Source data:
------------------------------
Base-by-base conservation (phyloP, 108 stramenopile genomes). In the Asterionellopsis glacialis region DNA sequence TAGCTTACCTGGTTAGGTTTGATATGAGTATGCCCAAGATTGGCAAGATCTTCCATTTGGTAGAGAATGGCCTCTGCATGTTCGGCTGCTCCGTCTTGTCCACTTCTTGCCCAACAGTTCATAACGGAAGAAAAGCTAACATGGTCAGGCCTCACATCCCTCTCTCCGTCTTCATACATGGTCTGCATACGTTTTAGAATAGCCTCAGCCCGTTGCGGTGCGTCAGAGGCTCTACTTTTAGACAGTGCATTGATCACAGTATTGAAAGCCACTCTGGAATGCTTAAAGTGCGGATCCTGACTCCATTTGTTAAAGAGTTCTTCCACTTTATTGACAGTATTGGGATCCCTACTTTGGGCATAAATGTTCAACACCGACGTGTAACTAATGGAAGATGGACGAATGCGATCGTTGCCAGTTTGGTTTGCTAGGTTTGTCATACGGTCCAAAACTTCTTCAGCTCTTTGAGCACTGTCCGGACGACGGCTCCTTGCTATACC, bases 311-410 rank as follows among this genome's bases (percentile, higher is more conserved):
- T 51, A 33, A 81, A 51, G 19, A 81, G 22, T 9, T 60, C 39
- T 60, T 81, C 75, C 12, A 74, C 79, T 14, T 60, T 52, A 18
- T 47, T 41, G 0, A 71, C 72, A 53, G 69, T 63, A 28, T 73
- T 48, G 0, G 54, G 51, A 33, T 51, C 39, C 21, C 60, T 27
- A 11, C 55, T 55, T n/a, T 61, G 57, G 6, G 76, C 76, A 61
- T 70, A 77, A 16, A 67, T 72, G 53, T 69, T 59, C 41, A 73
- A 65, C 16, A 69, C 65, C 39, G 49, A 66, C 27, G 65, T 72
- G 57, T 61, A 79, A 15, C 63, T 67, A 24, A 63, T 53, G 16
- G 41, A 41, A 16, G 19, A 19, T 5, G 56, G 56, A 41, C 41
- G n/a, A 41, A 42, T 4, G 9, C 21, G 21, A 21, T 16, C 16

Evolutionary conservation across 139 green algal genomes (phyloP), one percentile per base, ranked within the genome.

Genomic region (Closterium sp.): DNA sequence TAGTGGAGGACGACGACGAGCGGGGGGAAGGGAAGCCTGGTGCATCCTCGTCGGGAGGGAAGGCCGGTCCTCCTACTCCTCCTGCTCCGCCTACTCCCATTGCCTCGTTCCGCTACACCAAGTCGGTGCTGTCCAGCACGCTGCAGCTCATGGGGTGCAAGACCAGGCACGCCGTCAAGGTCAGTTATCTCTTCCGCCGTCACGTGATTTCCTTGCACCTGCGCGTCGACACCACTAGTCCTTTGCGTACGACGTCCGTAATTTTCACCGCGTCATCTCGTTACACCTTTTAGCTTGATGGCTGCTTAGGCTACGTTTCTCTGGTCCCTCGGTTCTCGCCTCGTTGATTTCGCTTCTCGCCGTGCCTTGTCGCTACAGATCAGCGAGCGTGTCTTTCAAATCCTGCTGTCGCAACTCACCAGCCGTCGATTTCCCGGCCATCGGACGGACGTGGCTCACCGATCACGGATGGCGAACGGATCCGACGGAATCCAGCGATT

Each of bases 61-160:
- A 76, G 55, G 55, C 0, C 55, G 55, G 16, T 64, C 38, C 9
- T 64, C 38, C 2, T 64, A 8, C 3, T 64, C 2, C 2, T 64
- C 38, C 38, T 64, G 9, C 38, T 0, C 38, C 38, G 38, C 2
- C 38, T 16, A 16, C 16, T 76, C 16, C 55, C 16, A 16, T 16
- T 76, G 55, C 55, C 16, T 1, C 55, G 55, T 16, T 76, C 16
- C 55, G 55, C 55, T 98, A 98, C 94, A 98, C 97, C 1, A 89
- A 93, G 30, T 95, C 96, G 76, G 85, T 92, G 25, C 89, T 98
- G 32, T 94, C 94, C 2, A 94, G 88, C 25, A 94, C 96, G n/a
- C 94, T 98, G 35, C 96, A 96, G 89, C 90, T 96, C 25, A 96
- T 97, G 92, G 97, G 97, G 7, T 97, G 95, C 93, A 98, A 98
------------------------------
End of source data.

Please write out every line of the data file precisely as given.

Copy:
Base-by-base conservation (phyloP, 108 stramenopile genomes). In the Asterionellopsis glacialis region DNA sequence TAGCTTACCTGGTTAGGTTTGATATGAGTATGCCCAAGATTGGCAAGATCTTCCATTTGGTAGAGAATGGCCTCTGCATGTTCGGCTGCTCCGTCTTGTCCACTTCTTGCCCAACAGTTCATAACGGAAGAAAAGCTAACATGGTCAGGCCTCACATCCCTCTCTCCGTCTTCATACATGGTCTGCATACGTTTTAGAATAGCCTCAGCCCGTTGCGGTGCGTCAGAGGCTCTACTTTTAGACAGTGCATTGATCACAGTATTGAAAGCCACTCTGGAATGCTTAAAGTGCGGATCCTGACTCCATTTGTTAAAGAGTTCTTCCACTTTATTGACAGTATTGGGATCCCTACTTTGGGCATAAATGTTCAACACCGACGTGTAACTAATGGAAGATGGACGAATGCGATCGTTGCCAGTTTGGTTTGCTAGGTTTGTCATACGGTCCAAAACTTCTTCAGCTCTTTGAGCACTGTCCGGACGACGGCTCCTTGCTATACC, bases 311-410 rank as follows among this genome's bases (percentile, higher is more conserved):
- T 51, A 33, A 81, A 51, G 19, A 81, G 22, T 9, T 60, C 39
- T 60, T 81, C 75, C 12, A 74, C 79, T 14, T 60, T 52, A 18
- T 47, T 41, G 0, A 71, C 72, A 53, G 69, T 63, A 28, T 73
- T 48, G 0, G 54, G 51, A 33, T 51, C 39, C 21, C 60, T 27
- A 11, C 55, T 55, T n/a, T 61, G 57, G 6, G 76, C 76, A 61
- T 70, A 77, A 16, A 67, T 72, G 53, T 69, T 59, C 41, A 73
- A 65, C 16, A 69, C 65, C 39, G 49, A 66, C 27, G 65, T 72
- G 57, T 61, A 79, A 15, C 63, T 67, A 24, A 63, T 53, G 16
- G 41, A 41, A 16, G 19, A 19, T 5, G 56, G 56, A 41, C 41
- G n/a, A 41, A 42, T 4, G 9, C 21, G 21, A 21, T 16, C 16

Evolutionary conservation across 139 green algal genomes (phyloP), one percentile per base, ranked within the genome.

Genomic region (Closterium sp.): DNA sequence TAGTGGAGGACGACGACGAGCGGGGGGAAGGGAAGCCTGGTGCATCCTCGTCGGGAGGGAAGGCCGGTCCTCCTACTCCTCCTGCTCCGCCTACTCCCATTGCCTCGTTCCGCTACACCAAGTCGGTGCTGTCCAGCACGCTGCAGCTCATGGGGTGCAAGACCAGGCACGCCGTCAAGGTCAGTTATCTCTTCCGCCGTCACGTGATTTCCTTGCACCTGCGCGTCGACACCACTAGTCCTTTGCGTACGACGTCCGTAATTTTCACCGCGTCATCTCGTTACACCTTTTAGCTTGATGGCTGCTTAGGCTACGTTTCTCTGGTCCCTCGGTTCTCGCCTCGTTGATTTCGCTTCTCGCCGTGCCTTGTCGCTACAGATCAGCGAGCGTGTCTTTCAAATCCTGCTGTCGCAACTCACCAGCCGTCGATTTCCCGGCCATCGGACGGACGTGGCTCACCGATCACGGATGGCGAACGGATCCGACGGAATCCAGCGATT

Each of bases 61-160:
- A 76, G 55, G 55, C 0, C 55, G 55, G 16, T 64, C 38, C 9
- T 64, C 38, C 2, T 64, A 8, C 3, T 64, C 2, C 2, T 64
- C 38, C 38, T 64, G 9, C 38, T 0, C 38, C 38, G 38, C 2
- C 38, T 16, A 16, C 16, T 76, C 16, C 55, C 16, A 16, T 16
- T 76, G 55, C 55, C 16, T 1, C 55, G 55, T 16, T 76, C 16
- C 55, G 55, C 55, T 98, A 98, C 94, A 98, C 97, C 1, A 89
- A 93, G 30, T 95, C 96, G 76, G 85, T 92, G 25, C 89, T 98
- G 32, T 94, C 94, C 2, A 94, G 88, C 25, A 94, C 96, G n/a
- C 94, T 98, G 35, C 96, A 96, G 89, C 90, T 96, C 25, A 96
- T 97, G 92, G 97, G 97, G 7, T 97, G 95, C 93, A 98, A 98